The following is a transcript of a recent conversation between Google and me:
David: I just want to say one word to you – just one word.
Google: Yes sir.
David: Are you listening?
Google: Yes I am.
Google: Exactly how do you mean?
David: There’s a great future in plastic. Think about it. Will you think about it?
Google: Yes I will.
David: Shh! Enough said. That’s a deal.
I read lots of chatter about the Google Phone (or GPhone) that is suppose to revolutionize the phone industry, and I now I am starting to hear about the Google Computer as well, which I imagine would be loaded with as many anti-Microsoft applications as possible, and of course have some sort of built in AdSense toolbar.
But here’s my free advice of the day to Google – why spend your time on these massively complex projects going up against angry and entrenched competitors (Verizon, Microsoft, Dell – I wouldn’t even want to dispute my phone bill with these companies), when there is much easier money sitting right in front of you, waiting to be grabbed. Attention Google: you need to create a Google Credit Card!
I envision a card that works something like this. First, for businesses: for every $100 you spend, you get $1 of AdWords credit. For every $100 you spend on AdWords, you get $3 AdWords credit, and if you link your credit card to your Google Checkout account, every $100 you spend via Google Checkout gets you $5 of AdWords credit.
For consumers, for every $100 you spend, you get $1 of credit toward the standard affinity card goodies (trips, MP3 players, etc) and when you link your Google Credit Card (OK, let’s be honest, it will definitely be called the “GCard”) to your Google Checkout account, that $1 turns into $5. And for consumers, here’s the additional cool draw: not only do you get a credit card that says “Google” on it in big letters (cool factor for your friends), but you can also redeem your points for awesome Google rewards, from the mundane (Google t-shirts, lava lamps) to the fantastic (10,000,000 points for a ride in the Google Plane with Larry and Sergei; 100,000,000 points and you get to design a special holiday logo on Google; 1 billion points and you get your own sub-domain on Google, like Rodnitzky.Google.com!)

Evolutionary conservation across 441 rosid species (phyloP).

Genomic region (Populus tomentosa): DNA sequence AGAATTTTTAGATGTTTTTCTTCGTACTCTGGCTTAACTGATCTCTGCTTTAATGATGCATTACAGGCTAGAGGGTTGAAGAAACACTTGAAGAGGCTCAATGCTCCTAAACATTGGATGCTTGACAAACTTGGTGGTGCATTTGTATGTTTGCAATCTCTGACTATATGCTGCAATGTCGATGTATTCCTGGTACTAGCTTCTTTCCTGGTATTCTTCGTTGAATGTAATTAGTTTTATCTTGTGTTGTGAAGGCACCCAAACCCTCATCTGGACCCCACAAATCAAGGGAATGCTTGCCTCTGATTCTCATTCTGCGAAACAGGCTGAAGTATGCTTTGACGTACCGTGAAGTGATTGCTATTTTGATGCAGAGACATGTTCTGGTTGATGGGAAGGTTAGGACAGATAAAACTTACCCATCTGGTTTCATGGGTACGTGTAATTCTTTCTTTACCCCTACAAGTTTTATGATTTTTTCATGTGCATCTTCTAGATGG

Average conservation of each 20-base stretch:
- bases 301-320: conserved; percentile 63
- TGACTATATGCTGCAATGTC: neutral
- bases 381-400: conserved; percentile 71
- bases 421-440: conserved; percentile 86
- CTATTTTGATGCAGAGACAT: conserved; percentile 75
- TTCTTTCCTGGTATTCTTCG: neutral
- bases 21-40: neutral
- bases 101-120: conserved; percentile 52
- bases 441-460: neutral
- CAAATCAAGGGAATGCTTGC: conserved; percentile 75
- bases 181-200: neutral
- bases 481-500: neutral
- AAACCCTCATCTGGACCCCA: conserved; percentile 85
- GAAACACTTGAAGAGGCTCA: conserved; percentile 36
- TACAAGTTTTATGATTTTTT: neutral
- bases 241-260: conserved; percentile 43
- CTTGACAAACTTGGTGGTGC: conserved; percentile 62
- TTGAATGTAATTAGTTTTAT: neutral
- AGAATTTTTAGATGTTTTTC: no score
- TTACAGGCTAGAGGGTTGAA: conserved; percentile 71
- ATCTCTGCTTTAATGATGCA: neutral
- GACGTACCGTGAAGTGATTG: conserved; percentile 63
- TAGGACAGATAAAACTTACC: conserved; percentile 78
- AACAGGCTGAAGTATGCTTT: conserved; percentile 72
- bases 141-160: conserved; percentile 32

Think of how much money already passes through Google via AdWords and Google Checkout. And then think about how much Google prefers to replace middlemen. And finally think about how giving businesses AdWords credit is such a round trip win-win for Google as a credit card company (i.e.: thanks for spending money with the Google credit card. Here’s some money back that you have to spend on Google.) This is a huge opportunity.
This being Google there would of course have to be some clever twist on the whole credit card industry. Perhaps they would never charge an annual fee but you had to pay your bill online (and to get to the bill pay page, you had to go through several pages of AdSense ads). Maybe like GMail, your credit limit would start low but would continually increase (”never not buy anything again”, sort of like “never delete email again”). Or like the forks at the Google cafeteria, perhaps the credit card could be made out of recycled potatoes – the first biodegradable credit card!
Most of these ideas are silly – I know – but the idea of Google Credit Card really isn’t. Now I know that some of you old-timers will remind me that Yahoo once had (still has?) a credit card that they pushed pretty heavily for a while. Indeed, in the early 2000s, I believe it was standard operating procedure for every consumer-facing online business to have a private-labeled credit card.
I have no idea what happened to the Yahoo card (or the Webvan card, eToys card, or any of the other cards that once existed). I do know that I still use my Amazon card (though only for Amazon purchases). And even if the Yahoo card failed, the Google card I describe above would be different, if only because they could link rewards to AdWords credit and because Google simply has a more powerful brand that Yahoo ever had.
So what are you waiting for Google? I know that trying to simultaneously destroy the phone, computer, newspaper, radio, and software industries is a lot of fun, but sometimes you have to take a step back and pick up the cash that’s just lying there waiting for you. One word Google: plastic.